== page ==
Her ferry use is not restricted to weekdays. “Especially with what’s going on at the Downtown Tunnel, it’s easier to take the ferry over to come to festivals with my kids than to sit in traffic,” Grieve said.
For more Elizabeth River Ferry information, visit http://gohrt.com/services/ferry/.
Employee Spotlight – Downtown Tunnel Safety Service Patrol Team
While there’s never a good time to have car trouble, a hot holiday weekend at the Downtown Tunnel just before rush hour is definitely not ideal.
But that’s exactly what happened to four young women whose rental car broke down the afternoon of July 5 before entering the tunnel. They were fortunate to have the help of Elizabeth River Crossings' (ERC) safety service patrol. ERC’s crew towed the car to the tunnel’s garage and provided the women a safe cool place to wait and a phone charger while they waited four to five hours for the rental company to respond.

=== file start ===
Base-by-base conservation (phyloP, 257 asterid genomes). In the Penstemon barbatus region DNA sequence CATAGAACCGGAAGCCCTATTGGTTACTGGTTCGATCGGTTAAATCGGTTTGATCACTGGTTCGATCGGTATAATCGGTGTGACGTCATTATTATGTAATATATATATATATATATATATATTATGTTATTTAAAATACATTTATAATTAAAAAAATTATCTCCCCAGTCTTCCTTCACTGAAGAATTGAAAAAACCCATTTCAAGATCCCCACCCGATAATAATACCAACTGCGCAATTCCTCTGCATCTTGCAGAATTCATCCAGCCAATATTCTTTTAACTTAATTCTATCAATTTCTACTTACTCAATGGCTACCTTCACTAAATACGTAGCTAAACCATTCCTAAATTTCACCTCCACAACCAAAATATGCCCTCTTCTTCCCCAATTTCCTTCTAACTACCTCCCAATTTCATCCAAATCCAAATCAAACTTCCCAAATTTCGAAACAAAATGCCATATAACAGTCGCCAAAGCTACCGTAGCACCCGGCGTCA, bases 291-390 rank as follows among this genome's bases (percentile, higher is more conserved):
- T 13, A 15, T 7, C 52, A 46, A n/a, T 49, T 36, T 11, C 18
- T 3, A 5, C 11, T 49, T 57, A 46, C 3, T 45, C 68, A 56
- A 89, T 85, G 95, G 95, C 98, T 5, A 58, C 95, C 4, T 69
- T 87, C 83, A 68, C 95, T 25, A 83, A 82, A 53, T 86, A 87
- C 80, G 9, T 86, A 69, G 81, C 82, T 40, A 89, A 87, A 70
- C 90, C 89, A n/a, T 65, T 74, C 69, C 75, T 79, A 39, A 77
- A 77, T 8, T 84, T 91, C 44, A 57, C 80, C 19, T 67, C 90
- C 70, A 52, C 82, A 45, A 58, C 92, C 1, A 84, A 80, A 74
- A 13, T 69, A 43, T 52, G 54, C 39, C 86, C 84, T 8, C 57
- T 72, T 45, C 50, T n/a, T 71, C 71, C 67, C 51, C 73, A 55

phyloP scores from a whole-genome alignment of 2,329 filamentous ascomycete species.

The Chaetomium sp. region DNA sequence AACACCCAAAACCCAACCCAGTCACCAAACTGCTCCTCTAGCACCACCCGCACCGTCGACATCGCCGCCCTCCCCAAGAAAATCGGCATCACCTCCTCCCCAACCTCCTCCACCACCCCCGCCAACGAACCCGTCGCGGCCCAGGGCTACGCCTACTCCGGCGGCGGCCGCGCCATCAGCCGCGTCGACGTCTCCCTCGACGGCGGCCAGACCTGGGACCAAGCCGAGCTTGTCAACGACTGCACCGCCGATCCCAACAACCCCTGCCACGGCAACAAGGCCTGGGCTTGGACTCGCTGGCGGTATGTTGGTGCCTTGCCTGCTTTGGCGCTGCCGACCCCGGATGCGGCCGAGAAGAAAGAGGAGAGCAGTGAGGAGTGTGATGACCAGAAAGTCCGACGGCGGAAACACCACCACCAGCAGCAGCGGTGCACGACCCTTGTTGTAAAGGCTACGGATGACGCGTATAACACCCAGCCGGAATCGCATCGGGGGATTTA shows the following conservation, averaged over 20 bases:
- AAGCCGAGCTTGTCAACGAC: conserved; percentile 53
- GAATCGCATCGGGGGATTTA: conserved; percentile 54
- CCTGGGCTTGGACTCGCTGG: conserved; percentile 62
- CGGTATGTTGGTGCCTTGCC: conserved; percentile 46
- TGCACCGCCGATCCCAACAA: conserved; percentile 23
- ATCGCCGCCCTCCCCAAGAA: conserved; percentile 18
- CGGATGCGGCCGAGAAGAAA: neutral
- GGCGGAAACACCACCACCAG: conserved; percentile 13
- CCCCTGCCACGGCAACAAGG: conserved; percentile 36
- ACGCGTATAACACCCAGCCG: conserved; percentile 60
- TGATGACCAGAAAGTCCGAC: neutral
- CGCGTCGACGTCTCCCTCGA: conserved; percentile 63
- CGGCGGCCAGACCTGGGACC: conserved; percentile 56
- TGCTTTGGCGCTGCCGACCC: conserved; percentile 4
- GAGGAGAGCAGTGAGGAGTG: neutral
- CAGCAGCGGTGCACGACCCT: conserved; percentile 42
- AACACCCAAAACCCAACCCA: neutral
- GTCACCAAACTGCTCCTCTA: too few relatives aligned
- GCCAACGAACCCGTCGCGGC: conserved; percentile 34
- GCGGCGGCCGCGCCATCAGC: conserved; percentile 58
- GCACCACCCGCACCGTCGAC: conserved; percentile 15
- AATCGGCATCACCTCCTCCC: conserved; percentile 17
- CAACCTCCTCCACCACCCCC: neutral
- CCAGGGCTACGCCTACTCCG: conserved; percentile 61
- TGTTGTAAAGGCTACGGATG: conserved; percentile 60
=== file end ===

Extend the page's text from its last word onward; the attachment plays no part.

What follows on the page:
Safety services employees Marlinda Champagne and Cornelius Morgan.
A family member, Frances Craig of Suffolk, praised ERC in The Virginian-Pilot: “What might have been an ordeal was not, because of the folks at the tunnel who were wonderful.”
Ryan McLane, Operations Manager, said ERC strives to provide superior customer service. “We wouldn’t want them to sit on the side of the road that long - it was getting near rush hour and it was hot,” he said.
Safety service employees Roger Untalan, Marlinda Champagne, and Cornelius Morgan all pitched in to keep the women safe.
ERC Gives Back
Elizabeth River Crossings (ERC) continues to contribute to the communities surrounding the Elizabeth River Tunnels (ERT) Project.
Last month, ERC proudly served as the premier sponsor of the 17th Annual Edmarc Hospice for Children Annual Charity Golf Classic on August 8 at the Cypress Creek Golfers’ Club in Smithfield, Virginia. All proceeds are used to help ease the trauma of child illness or death and to reduce the disabling effects on Hampton Roads families who struggle to cope with illness, loss, and bereavement. The tournament brought in nearly $40,000 for Edmarc and the children they help.